Yet Cruz would ultimately renounce his long-stated view, pretending he’d misspoken, in a humiliating struggle session with Tucker Carlson.
And recall also that in the post-January 6th window conservatives and party elites had been open about their intention to purge white nationalists and seditionists from the movement. Longtime GOP operative Ari Fleischer told a Fox News audience four days after the riot that although “the fringes on both sides are violent and dangerous, the greatest fringe risk in America is white supremacy and white supremacists, no one should play footsie with them.”
Weeks after the insurrection, prominent members of the conservative Heritage Foundation publicly denounced the Proud Boys and Oath Keepers and called for them to be expelled from public life. “Americans should categorically and consistently reject those who use violence to assault the constitutional foundation of this exceptional nation,” they said, “whether it’s the Oath Keepers, Antifa, or other organizations. . . . Groups that embrace political violence divorce themselves from the American polity.”
But after a change in leadership, Heritage later forced a staffer to delete a Twitter post denouncing the Capitol riot. The organization also promoted the conspiracy theory that undercover federal agents stoked violence at the Capitol as part of a plot against Trump.
As Trump tightened his grip on the party, conservatives who hoped everyone might move on from him decided to make a virtue of necessity, dressing up their fecklessness as prudence. There could be no role for “vocally anti-Trump leaders” in leading the party to a better place, they claimed. Instead, argued Dan McLaughlin, everyone should, as much as possible, simply “ignore Trump.”
Nor could the former president’s opponents speak frankly about his violent and illegal plot to steal the 2020 election. As Noah Rothman admitted this past May, they would have to pull their punches.
I would love it if the Republican Party was not hostage to shadows on the cave wall that have led them to avoid stating the case against Donald Trump . . . But doing so has cost Republicans of good conscience the power to influence the GOP and shape its evolution. . . . When it comes to January 6, anti-Trump forces in the media have the luxury of moral clarity. Anti-Trump Republicans with their hat in the ring do not.
Without vocally anti-Trump leaders or even the “luxury” of denouncing January 6th, how might Trump be deposed? Here’s McLaughlin’s counsel:
[DeSantis] needs to [wrest the Republican nomination from Trump] in a way that keeps Trump’s most passionate supporters behind him come that November. It would be a Pyrrhic victory to defeat Trump in the way that Napoleon captured Moscow in 1812, presiding over the burned-out shell of a city surrounded by hundreds of miles of scorched earth in the onset of winter. . . . DeSantis does not have the luxury of a Democratic candidate, who can simply treat Trump as hostile and despised.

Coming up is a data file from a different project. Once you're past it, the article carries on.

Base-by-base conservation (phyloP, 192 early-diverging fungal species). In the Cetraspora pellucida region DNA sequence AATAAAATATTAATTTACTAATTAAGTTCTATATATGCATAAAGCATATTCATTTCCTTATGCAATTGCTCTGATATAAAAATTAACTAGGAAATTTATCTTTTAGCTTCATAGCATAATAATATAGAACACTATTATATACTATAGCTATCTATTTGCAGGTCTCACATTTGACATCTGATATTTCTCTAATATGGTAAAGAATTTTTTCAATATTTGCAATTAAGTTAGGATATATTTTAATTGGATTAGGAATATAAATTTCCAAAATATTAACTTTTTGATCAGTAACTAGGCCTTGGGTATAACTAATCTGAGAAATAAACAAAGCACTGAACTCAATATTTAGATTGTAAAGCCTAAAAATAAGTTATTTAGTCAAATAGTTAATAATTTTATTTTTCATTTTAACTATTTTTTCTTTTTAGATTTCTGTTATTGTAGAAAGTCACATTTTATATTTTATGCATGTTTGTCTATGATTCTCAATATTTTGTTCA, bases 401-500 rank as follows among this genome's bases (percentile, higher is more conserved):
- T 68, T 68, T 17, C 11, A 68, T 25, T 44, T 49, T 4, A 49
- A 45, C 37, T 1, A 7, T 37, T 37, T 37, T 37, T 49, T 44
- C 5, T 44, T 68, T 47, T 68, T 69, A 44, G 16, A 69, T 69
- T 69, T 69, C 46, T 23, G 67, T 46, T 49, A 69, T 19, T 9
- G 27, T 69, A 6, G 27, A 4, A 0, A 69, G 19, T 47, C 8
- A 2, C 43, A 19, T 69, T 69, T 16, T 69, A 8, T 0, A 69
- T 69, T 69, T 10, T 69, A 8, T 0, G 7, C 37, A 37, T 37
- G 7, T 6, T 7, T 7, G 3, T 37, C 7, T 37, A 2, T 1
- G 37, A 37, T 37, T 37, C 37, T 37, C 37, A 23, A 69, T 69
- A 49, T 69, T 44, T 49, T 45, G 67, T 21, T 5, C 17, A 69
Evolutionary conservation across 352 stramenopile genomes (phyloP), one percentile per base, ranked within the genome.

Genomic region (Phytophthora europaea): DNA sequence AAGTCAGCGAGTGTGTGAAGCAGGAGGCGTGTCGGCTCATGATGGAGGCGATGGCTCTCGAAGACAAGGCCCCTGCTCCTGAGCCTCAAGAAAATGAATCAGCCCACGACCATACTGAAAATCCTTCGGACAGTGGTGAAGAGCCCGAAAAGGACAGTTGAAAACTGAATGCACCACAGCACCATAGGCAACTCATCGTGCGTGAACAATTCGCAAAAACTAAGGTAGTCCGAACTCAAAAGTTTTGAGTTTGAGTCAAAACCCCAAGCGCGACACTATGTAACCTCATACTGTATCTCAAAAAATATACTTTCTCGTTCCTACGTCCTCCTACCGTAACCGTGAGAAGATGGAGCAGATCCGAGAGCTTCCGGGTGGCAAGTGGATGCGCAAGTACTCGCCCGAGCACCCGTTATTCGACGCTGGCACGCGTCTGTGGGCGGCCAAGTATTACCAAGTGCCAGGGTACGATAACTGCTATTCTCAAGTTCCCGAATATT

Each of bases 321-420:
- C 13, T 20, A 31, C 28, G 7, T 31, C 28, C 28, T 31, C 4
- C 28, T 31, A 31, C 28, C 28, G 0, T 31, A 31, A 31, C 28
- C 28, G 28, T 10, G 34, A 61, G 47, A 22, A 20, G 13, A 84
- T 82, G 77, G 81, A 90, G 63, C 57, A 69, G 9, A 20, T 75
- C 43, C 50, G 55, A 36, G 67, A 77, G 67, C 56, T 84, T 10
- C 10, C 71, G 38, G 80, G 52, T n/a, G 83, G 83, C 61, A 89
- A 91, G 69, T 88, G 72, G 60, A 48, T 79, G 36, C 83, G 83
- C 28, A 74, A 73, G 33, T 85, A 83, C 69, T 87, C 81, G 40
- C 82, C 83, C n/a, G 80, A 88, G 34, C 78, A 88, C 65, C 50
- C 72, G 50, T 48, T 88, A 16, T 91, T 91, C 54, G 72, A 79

DeSantis appeared to more or less take McLaughlin’s advice, attacking Cheney—“totally off the rails with her nonsense. And I think she’s not really a Republican in terms of what she’s doing. We want people that are going to fight the left”—and suggesting that the FBI was covering up the role of alleged Capitol riot provocateurs.
By tolerating a false January 6th narrative that exonerates Trump, and by adopting his enemies as their own, conservatives—wittingly or otherwise—have chosen a strategy not for dethroning Trump, but for keeping the party united behind him as he coasts to a third straight GOP nomination.
This, my friends, is how they got more Trump.
IT’S TIME FOR SOME CONSERVATIVES to accept that their strategy of helping the party “move on” from Trump has, like many other examples of appeasement, failed. The idea that a candidate could triangulate their way around Trump—that a conservative could outflank him with performative “own the libs” antics—was always a fantasy.
As Vivek Ramaswamy’s rise in the polls demonstrates, there’s always room to be outflanked yourself. DeSantis calls Russia’s war on Ukraine a “territorial dispute”; Ramaswamy proposes a grand bargain to concede Europe to Russian influence. DeSantis tries to avoid talk about January 6th; Vivek says he’d have held the whole country hostage that day.
The conservative movement lacks both the will and the capacity to stop Trump. Their plan to nudge him aside only made him stronger.
McLaughlin wrote last summer that the effort to depose Donald Trump would prove to be “a test of character” for Ron DeSantis. In fact, it has proved to be a test of character for the entire party—a test that most Republicans seem happy to have flunked.